When launching a digital brand, PPC can be a great way to immediately break into a new market and start generating website traffic. But with rising CPCs and unmitigated click fraud, PPC can also get really expensive quickly. Even the most skilled digital marketers can struggle to run profitable Google Ads campaigns.
Third-party cookies are the new Flash. Safari and Firefox have already started to wean advertisers from them. Now, reluctantly, Google is, too.
Google plans to end Chrome’s support of third-party cookies by 2022, and they created a Privacy Sandbox to test new ideas and solicit feedback. Decisions that affect Chrome—with a nearly two-thirds market share—are decisions that affect the Internet, especially paid advertising.
“Why don’t we rank first for [keyword]”? Every SEO analyst gets this question. And every business investing in SEO uses keyword rankings to judge performance.
Despite the flood of “organic rankings are dead” articles in recent years, I have yet to see a single business or agency that has given up on tracking keywords.
So are all those articles wrong? Or is everyone paying attention to the wrong metric? What makes sense when it comes to rank tracking in 2021 and beyond?
In a world where A/B tests are done by over 70% of online businesses, choosing not to follow a data-driven methodology to make informed decisions on website changes might seem unreasonable.
But what if your website doesn’t have enough traffic? Or if your management refuses to justify the costs of A/B testing? At Map My Growth, we often face this scenario.
You can either play a guessing game and hope that your optimization efforts will be successful, or you can use more qualitative (and often budget-friendly) methods to turn that guessing into a safer bet.
It’s one of our favorite parts of the year! This is our fifth annual State of Conversion Optimization report.
One of the most challenging parts of producing high-quality content is finding and sourcing accurate statistics and research. You’ll often go down the sourcing rabbit hole only to discover that a statistic is from 2012 or that the study’s sample size consisted of just a few people—and that’s only after you make an effort to dig deeper.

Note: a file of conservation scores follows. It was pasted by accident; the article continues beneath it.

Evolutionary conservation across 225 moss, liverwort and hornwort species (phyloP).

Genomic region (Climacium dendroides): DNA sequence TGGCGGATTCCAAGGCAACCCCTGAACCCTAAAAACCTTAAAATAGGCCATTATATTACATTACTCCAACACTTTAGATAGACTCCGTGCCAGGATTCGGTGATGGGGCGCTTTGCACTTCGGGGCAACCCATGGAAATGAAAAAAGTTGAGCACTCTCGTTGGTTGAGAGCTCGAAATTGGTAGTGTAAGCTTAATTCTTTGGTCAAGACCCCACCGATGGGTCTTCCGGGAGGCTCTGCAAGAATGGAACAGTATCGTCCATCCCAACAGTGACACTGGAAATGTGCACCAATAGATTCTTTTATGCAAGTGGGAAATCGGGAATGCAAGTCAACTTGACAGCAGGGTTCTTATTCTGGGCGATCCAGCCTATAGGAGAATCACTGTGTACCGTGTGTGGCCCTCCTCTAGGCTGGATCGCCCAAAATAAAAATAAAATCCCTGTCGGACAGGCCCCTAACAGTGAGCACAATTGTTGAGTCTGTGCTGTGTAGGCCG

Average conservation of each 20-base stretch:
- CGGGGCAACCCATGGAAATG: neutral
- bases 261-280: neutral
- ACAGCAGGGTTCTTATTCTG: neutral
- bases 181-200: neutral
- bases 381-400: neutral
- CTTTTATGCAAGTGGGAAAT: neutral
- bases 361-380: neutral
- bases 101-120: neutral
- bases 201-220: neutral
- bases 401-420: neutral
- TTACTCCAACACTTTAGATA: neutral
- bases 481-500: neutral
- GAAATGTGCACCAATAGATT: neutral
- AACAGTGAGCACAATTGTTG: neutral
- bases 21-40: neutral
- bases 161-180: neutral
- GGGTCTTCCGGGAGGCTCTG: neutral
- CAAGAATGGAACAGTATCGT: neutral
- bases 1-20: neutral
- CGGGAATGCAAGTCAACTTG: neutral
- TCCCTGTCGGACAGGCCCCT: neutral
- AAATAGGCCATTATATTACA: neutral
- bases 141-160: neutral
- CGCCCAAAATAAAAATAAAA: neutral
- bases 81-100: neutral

With many outdated and misleading statistics crowding the first page of Google, how do you know which stats are legitimate? How can you use research to strengthen your content rather than regurgitating the same old stats?
In the world of conversion optimization it’s always a good idea to keep your eyes open for case studies that you can learn from, adapt to your needs and go test it.
Here are six studies that had some pretty surprising insights.
I am the Web Experience Manager for Cisco in EMEAR, and I’ve been working on increasing our capabilities as a business when it comes to conversion optimization for the past three and a half years.
Here’s our story of bringing experimentation into a $51 billion company with 71,000 employees spread across 96 locations worldwide.
Over the last several years, email has been pronounced dead half a dozen times, if not more. The truth is, even today, that email is very much alive and, for most optimizers, it’s far from being on its proverbial deathbed.
How can there be such a divided opinion? Segmentation and personalization are the answer.
Optimizers who take advantage of it are seeing real ROI. Optimizers who don’t? Well, they’re likely declaring that “the email blast is dead.”
At a certain point, the results from your A/B testing will likely slow down. Even after dozens of small iterations, the needle just won’t move.
Reaching diminishing returns, is never fun. But what exactly does that mean? In most cases, you’re probably hit a local maximum.
So the question is, what do you do now?